Heart-friendly indulgences

Heart-friendly indulgences

Heart-friendly indulgences

We live in an era of fast cars, colas, burgers, computers and remote controls. Lifestyle-related

diseases are the price one pays for modern living. No doubt the genetic make-up of a person increases the risk of heart disease, but it is one's lifestyle that becomes the deciding factor. Some lifestyle choices considered 'wrong' may not be bad for your heart.

Indulgent food like dark chocolates and wine may not be as bad for our health as we assume them to be. Let's take a look at factors that make them permissible:

Dark chocolates

A lot has been said and written about dark chocolate being good for the heart. But is it just any dark chocolate? The body cells are prone to damage courtesy the normal bodily processes and contaminants in the environment, like cigarette smoke, which form free radicals. To combat the damage that these free radicals cause, the body requires antioxidants.

Cocoa and chocolate contain flavonols, which in addition to having antioxidant properties, also have a positive effect vascular health. They can help lower the blood pressure, make the platelets less sticky and improve the blood flow.

Not all forms of chocolate contain high levels of flavanols. Cocoa is processed to produce chocolate. The more it is processed, the more these flavanols are lost. Most of the commercially available chocolates are highly processed. Chocolate manufacturers are now looking for ways to retain the flavanols.

It is better to choose dark chocolate over milk chocolate. Keep in mind that chocolates do not contain fats and calories. While the calories need to be counted, the fat levels in chocolates are not so high.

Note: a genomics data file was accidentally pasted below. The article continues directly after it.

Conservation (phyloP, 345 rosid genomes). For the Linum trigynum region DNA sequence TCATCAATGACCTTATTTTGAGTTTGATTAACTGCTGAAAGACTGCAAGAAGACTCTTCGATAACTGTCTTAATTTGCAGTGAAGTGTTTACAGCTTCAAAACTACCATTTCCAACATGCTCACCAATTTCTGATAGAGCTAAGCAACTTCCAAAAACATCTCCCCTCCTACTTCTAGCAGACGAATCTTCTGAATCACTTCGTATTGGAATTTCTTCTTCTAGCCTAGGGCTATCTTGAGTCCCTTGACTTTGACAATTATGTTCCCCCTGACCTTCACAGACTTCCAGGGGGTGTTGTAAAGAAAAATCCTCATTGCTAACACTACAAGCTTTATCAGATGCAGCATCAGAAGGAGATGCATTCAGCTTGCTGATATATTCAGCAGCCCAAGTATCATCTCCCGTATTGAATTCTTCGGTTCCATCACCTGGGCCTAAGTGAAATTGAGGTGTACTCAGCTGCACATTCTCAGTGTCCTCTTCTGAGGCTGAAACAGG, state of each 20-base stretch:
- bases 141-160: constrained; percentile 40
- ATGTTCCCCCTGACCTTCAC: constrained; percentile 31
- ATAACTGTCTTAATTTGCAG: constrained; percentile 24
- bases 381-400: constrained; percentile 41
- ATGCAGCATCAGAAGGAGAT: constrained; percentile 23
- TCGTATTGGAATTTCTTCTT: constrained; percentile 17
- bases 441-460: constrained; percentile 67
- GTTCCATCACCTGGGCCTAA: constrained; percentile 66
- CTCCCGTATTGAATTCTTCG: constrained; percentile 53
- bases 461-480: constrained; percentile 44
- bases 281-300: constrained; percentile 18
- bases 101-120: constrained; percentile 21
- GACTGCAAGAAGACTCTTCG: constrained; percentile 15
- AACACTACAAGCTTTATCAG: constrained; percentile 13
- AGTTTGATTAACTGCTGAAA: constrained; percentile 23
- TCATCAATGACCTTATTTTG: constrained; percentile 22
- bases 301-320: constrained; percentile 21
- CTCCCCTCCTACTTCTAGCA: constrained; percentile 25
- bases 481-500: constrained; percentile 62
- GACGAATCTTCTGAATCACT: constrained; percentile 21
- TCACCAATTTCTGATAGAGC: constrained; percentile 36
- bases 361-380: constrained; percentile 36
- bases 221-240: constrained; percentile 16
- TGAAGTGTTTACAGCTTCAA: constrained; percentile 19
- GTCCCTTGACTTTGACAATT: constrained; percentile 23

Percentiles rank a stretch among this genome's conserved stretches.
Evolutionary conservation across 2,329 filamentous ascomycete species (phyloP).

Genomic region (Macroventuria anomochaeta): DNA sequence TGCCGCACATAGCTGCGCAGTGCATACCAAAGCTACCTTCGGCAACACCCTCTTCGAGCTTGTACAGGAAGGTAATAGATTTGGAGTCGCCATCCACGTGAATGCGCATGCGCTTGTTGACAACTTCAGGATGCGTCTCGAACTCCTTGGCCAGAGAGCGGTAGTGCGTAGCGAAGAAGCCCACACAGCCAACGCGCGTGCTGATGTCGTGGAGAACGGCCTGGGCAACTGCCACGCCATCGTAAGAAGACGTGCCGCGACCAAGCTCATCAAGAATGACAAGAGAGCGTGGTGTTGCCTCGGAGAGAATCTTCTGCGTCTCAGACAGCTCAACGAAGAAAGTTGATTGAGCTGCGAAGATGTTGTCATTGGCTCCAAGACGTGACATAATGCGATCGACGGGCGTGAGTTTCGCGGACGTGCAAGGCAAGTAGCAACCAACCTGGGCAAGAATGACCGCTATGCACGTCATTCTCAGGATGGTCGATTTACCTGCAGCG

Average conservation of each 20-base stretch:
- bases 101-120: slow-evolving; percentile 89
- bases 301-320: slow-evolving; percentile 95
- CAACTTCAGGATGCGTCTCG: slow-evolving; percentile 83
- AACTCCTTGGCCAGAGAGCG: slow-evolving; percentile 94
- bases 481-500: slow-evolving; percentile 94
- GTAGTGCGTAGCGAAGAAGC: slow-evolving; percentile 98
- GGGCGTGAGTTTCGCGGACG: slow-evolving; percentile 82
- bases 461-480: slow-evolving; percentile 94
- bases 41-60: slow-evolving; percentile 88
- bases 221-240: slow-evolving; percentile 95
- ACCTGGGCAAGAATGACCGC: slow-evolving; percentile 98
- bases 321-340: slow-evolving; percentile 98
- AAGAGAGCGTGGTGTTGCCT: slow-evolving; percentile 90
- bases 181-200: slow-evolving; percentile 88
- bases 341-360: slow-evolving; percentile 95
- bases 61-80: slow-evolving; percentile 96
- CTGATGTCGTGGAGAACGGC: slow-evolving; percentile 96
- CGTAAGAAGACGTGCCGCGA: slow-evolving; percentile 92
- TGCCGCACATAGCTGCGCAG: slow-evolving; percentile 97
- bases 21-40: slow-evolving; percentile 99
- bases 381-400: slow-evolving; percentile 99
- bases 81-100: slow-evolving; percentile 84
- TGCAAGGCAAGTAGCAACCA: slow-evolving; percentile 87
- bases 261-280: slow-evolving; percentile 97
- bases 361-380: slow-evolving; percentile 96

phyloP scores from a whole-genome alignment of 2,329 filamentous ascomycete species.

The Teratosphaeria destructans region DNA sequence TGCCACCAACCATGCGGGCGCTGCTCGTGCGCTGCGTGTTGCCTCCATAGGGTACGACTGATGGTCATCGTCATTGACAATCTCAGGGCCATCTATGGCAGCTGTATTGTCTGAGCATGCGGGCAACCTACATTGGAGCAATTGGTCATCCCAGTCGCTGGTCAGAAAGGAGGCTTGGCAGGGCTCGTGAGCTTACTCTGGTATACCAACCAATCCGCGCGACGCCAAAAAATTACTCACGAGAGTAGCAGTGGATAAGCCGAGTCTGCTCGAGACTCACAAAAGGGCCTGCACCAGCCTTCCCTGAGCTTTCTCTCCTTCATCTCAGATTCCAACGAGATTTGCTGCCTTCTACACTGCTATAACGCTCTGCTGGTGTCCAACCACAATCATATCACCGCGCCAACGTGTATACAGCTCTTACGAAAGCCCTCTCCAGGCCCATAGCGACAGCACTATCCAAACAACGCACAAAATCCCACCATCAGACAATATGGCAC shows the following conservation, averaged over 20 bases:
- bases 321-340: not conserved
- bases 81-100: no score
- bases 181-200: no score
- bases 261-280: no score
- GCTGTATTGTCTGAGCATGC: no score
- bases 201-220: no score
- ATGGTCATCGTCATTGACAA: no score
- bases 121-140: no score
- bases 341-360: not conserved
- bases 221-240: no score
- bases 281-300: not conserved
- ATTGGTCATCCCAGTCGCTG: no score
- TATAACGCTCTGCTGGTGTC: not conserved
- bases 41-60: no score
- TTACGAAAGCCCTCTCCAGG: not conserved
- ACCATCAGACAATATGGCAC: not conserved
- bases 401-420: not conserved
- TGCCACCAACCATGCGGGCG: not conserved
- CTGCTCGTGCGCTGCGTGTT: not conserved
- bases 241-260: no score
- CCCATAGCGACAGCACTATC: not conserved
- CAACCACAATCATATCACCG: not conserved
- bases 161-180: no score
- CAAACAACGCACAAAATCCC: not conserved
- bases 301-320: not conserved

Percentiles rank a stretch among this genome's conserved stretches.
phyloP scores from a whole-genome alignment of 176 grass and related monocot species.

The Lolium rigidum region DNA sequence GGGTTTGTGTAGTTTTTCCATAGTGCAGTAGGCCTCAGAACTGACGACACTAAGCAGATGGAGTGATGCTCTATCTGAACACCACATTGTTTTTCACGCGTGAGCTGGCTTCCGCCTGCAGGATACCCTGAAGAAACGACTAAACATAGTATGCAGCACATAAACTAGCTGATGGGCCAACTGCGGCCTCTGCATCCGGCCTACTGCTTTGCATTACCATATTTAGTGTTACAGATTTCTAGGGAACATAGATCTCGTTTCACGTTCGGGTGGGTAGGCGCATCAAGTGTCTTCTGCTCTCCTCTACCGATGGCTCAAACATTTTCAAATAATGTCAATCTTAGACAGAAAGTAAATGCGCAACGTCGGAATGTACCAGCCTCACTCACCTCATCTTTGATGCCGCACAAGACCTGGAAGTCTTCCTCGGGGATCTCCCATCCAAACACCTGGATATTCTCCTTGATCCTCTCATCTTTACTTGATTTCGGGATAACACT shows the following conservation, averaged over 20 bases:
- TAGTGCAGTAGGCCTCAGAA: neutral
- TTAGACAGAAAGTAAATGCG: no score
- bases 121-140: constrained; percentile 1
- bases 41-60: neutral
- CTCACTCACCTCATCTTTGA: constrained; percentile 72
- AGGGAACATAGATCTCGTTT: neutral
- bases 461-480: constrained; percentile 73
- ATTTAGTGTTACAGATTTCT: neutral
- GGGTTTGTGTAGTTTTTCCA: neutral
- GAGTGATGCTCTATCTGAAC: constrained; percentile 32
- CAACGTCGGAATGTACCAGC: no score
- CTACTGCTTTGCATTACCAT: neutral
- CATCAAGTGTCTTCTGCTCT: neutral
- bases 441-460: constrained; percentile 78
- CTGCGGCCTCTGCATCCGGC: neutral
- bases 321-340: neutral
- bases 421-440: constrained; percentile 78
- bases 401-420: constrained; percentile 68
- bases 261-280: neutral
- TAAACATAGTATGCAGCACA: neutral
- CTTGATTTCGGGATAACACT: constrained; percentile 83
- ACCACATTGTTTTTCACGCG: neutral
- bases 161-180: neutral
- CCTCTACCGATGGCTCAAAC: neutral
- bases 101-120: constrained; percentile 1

Dark chocolates also need to be eaten in moderation. Enjoying a piece of dark chocolate once in a while need not make one feel guilty.

Red wine

Consuming red wine is said to be good for heart. The alcohol and antioxidants in red wine may be cardio protective. They
are said to prevent heart disease by protecting the arteries against damage
and increasing the levels of 'good' cholesterol.

The antioxidants like flavonoids or a polyphenol called resveratrol in red wine have been credited with heart healthy effects. It is suggested that they prevent damage to the blood vessels, prevent clot formation and decrease the levels of bad cholesterol.

Not just red wine, but possibly moderate amounts of other forms of alcohol may also have heart healthy benefits. However, if you do not drink, there is no need to start. Alcohol as a way of preventing heart disease is not advocated.

If you are already drinking red wine, exercise moderation. For men, an average of two drinks a day and for women, one drink a day is defined as moderate drinking. One drink is around 355 ml of beer or 148 ml of wine of 80-proof distilled.

While apples and cranberries are
flavonol rich too, if you are looking for a 'healthy indulgence', dark chocolates and red wine in moderation are good for the heart.